Let’s stick with content marketing as an example for a second longer. It’s a wildly popular form of digital marketing. You probably practice it yourself. Why? The answer is simple – because it works! People like to have more honest and genuine information. They like to make decisions without pressure. There is no reason to believe they wouldn’t respond just as well to other, similar forms of marketing.

It aims to create win-win scenarios that benefit both businesses and consumers

One of the main tenants of conscious marketing is benefitting both sides – the business and the consumer. The business (hopefully) gets to make the sale and gain a customer, just like with traditional marketing. But the consumer can make smarter, better choices using honest and authentic information. For consumers, this can make a big difference.

You’ll build better relationships with your customers

Couple making an online purchase.
Long-term relationships with happy customers benefit your business.

If you want to stay in business, developing long-term relationships with customers is crucial. That will be easier if your customers actually like and trust your business. You can achieve that more easily with conscious marketing which is based on honest, respectful relations between businesses and consumers. These types of relationships will last longer and ultimately, pay off more.

You can resolve some of the biggest problems of traditional marketing

Conscious marketers choose this alternative because of the issues they see in traditional marketing, such as:

  • too much focus on instant gratification
  • pushing people too hard to buy things they don’t need and can’t afford when it’s not in their best interest to do so
  • being too aggressive, present, and overwhelming which puts people off

If you practice consciously, however, you’ll avoid all of this. You’ll focus on long-term successes and lasting relationships, work toward fulfilling the needs of your customers without overextending them, and rely on providing consumers with the information they genuinely need, when they need it and where they need it instead of inundating them with ads.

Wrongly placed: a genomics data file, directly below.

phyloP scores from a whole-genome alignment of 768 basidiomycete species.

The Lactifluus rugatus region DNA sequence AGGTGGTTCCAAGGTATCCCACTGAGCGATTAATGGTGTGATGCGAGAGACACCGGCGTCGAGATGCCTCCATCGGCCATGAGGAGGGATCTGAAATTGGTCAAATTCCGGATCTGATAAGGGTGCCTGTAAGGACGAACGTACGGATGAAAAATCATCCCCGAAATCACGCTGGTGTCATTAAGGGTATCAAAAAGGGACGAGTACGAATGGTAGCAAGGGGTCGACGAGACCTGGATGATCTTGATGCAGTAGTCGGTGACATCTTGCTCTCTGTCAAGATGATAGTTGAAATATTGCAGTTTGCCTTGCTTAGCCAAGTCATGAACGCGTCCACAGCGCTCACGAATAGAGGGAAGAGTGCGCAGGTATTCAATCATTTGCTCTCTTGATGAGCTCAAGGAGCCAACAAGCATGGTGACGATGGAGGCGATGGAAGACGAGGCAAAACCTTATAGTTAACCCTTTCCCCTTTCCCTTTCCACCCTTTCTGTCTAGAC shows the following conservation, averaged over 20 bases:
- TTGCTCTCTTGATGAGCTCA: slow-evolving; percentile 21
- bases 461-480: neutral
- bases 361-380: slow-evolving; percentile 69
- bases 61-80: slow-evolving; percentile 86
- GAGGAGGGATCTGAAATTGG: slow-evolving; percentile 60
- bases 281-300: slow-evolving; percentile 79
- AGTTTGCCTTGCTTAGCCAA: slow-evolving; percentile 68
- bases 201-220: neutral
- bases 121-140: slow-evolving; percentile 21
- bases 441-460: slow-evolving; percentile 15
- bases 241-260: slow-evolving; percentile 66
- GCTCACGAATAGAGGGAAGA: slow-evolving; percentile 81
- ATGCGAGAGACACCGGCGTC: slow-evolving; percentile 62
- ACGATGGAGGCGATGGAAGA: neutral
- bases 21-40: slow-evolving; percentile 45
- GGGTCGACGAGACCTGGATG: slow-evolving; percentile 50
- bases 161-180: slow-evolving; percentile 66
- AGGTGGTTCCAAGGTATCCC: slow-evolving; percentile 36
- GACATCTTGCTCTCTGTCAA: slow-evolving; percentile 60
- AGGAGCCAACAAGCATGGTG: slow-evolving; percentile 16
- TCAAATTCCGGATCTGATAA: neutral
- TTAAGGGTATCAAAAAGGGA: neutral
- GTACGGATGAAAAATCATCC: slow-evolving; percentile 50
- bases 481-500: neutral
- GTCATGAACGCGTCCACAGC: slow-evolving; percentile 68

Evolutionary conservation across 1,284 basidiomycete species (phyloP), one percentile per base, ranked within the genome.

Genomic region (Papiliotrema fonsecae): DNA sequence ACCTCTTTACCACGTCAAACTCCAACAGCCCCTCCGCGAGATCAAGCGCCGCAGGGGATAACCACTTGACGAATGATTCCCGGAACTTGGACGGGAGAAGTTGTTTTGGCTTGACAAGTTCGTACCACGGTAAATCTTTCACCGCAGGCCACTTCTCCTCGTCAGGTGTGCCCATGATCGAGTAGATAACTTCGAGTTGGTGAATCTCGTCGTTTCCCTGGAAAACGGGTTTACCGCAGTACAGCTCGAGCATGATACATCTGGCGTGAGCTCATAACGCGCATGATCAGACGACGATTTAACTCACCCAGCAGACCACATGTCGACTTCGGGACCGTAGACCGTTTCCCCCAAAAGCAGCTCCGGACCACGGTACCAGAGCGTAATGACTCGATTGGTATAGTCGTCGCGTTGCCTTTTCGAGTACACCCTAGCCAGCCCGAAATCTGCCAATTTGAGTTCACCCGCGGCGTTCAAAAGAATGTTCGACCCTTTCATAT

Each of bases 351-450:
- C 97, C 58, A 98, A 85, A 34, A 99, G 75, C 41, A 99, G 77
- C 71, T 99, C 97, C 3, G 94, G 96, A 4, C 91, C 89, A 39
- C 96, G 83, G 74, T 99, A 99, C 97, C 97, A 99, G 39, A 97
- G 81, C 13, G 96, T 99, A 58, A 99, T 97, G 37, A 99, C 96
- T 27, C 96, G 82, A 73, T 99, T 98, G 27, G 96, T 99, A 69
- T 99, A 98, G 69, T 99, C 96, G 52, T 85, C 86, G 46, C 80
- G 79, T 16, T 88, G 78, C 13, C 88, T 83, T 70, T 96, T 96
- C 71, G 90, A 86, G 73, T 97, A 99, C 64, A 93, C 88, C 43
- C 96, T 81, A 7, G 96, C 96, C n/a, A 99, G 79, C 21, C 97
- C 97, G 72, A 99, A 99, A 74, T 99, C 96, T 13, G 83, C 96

It is an ethical and sustainable practice

The question of business ethics is not always a welcome one in marketing circles. But it is a discussion we need to have. Conscious marketers maintain that traditional marketing is not ethical because it often relies on dishonesty, exaggerations, and even outright falsehoods to garner sales at all costs. Whether you agree with this or not, there’s no denying that there are a few bad apples in marketing today. By practicing conscious marketing, we can do away with at least some of the ethical concerns we’re seeing today.

Is conscious marketing the same as socially conscious marketing?

Conscious marketing is not the same as socially conscious marketing. While they do share some of the same principles and are, therefore, easy to confuse, socially conscious marketing takes an explicit stand on political and cultural issues that conscious marketing doesn’t necessarily get involved in. However, both practices show promise and are worth considering. For more information on this topic or any other questions that you might have in terms of marketing for your moving business, feel free to reach out to our team. We are always happy to consult and steer you in the direction that is best for your brand!